0 Items
Total $0.00
$6 Shipping
Allspice (Pimento Berry)
Allspice (Pimento Berry)
Allspice (Pimento Berry)
Pimenta dioica L.

Plant Origin: Jamaica
Method: Steam distilled from fruit/berry
Cultivation: Unsprayed (organically grown but not certified)
Chemical Family: Phenolic ether
Aroma: Warm/sweet, balsamic-spicy scent (clove-like), fruity with tea-like undertone
Note (Evaporation Rate): Middle
Key Constituents from GC/MS Analysis: Lot# ASP-102
eugenol 62.15%
methyleugenol 25.00%
trans-caryophyllene 3.32%
myrcene 2.62%
1,8-cineole 2.47%
Children? See Safety cautions below
Pregnancy/Breastfeeding? Suitalbe: See Safety cautions below

Medication/Health Condition?
Contraindicated Orally: Anticoagulant, Antidepressants (MAOI or SSRI), Diabetes, Diuretic medication; Childbirth, Major Surgery, Peptic Ulcer, Hemophilia 
Therapeutic Uses
Allspice essential oil may support, aid, ease, soothe, reduce, calm, relax, promote and/or maintain healthy function of the following: Acne 
Bladder inflammation 
Bronchial infections 
Colds and coughs 
Digestion (nausea, gas, stomach cramps, vomiting) 
Insect bites, stings 
Leg cramps 
Muscle pain, strain, spasms 
Oral care (local numbing) 
Application Suggestions (See Essential Oil Usage for more information and a dilution chart.)

Topical: Dilute with a carrier oilunscented lotion or unscented cream and apply on area of concern or as desired. Consider using a roll-on applicator for ease of application of prediluted oil. According to Tisserand, Allspice "was neither irritant nor sensitizing when patch tested on a panel of 32 volunteers at 8%" dilution (48 drops to an ounce). He recommends a "dermal maximum of 0.15% for both leave on and rinse off products in order to avoid skin sensitization."

Inhalation: Diffuse or use a personal Nasal Inhaler

Internal: In Essential Oil Safety, Robert Tisserand (2013 edition, p. 393) writes regarding oral use of Pimento Berry/Allspice: "Should not be taken in oral doses."

Eugenol (a key constituent of Allspice) is a powerful inhibitor of platelet aggregation (Janssens et al 1990), an essential step in the blood clotting cascade. It should not be taken in oral doses (Tisserand page 392-393).


Potentially carcinogenic based on methyleugenol content. Methyleugenol is a rodent carcinogen when exposure is sufficiently high.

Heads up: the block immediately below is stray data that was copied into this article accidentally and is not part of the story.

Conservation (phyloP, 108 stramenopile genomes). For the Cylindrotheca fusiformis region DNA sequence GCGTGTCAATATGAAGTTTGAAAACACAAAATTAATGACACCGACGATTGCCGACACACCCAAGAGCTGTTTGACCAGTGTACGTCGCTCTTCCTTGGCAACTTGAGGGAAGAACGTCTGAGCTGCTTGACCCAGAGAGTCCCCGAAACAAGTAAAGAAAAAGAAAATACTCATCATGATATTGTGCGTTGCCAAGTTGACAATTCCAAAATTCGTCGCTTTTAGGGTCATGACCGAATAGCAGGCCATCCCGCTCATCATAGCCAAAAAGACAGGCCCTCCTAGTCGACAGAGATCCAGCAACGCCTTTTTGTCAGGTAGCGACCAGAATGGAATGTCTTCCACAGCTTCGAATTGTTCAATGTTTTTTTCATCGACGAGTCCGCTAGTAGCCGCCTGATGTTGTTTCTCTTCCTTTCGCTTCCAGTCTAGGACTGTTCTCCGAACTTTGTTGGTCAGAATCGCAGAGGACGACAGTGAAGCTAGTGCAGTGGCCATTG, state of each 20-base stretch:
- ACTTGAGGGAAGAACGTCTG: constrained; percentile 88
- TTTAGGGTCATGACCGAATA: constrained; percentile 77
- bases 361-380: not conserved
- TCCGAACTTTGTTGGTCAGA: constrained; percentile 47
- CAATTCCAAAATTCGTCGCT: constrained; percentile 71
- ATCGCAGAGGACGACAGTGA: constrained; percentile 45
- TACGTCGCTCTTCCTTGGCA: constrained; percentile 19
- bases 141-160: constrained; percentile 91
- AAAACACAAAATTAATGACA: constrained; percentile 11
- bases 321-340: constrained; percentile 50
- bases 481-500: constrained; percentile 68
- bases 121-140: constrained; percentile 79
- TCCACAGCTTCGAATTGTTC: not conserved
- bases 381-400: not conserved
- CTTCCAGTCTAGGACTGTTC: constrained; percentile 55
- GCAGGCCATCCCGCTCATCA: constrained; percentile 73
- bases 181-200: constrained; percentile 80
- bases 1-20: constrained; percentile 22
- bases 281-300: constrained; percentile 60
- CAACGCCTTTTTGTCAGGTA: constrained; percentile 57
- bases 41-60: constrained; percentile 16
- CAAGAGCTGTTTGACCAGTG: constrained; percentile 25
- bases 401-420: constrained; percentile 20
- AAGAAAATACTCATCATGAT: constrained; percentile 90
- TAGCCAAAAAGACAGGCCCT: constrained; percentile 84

May inhibit blood clotting; skin sensitization (moderate risk); mucous membrane irritation (moderate risk).

Medication/Health Condition?
Contraindicated orally: Anticoagulant, Antidepressants (MAOI or SSRI), Diabetes, Diuretic medication; Childbirth, Major Surgery, Peptic Ulcer, Hemophilia 

Avoid contact with the eyes and other sensitive areas. Essential oils are both lipophilic and hydrophobic. Lipophilic means they are attracted to fat— like the membranes of your eyes and skin. They are also hydrophobic, meaning they do not like water. Applying a carrier oil will create another fat for the essential oil to be attracted to other than the membranes of the eyes or skin. Tisserand suggests: "With essential oils, fatty oil has been suggested as an appropriate first aid treatment, though the advantage of saline [eyewash] is that the eyes can be continually flushed, and this is less easy with fatty oil.” We are not aware of a case where essential oil in the eyes caused permanent injury or long-term discomfort, but if you feel concerned, please call your health care provider. 

 Price, Shirley and Len, Aromatherapy for Health Professionals, Third Edition, Churchill Livingstone Elsevier, 2008.
Purchon, Nerys; Cantele, Lora, Complete Aromatherapy and Essential Oils Handbook for Everyday Wellness, 2014, pages 97-97.
Tisserand, Robert, Essential Oil Safety: A Guide for Health Care Professionals, 2nd Edition 2014, page 392-393.
Worwood, Valerie Ann, The Complete Book of Essential Oils and Aromatherapy, New World Library, 2016, page 213-214. 
« Previous | Next »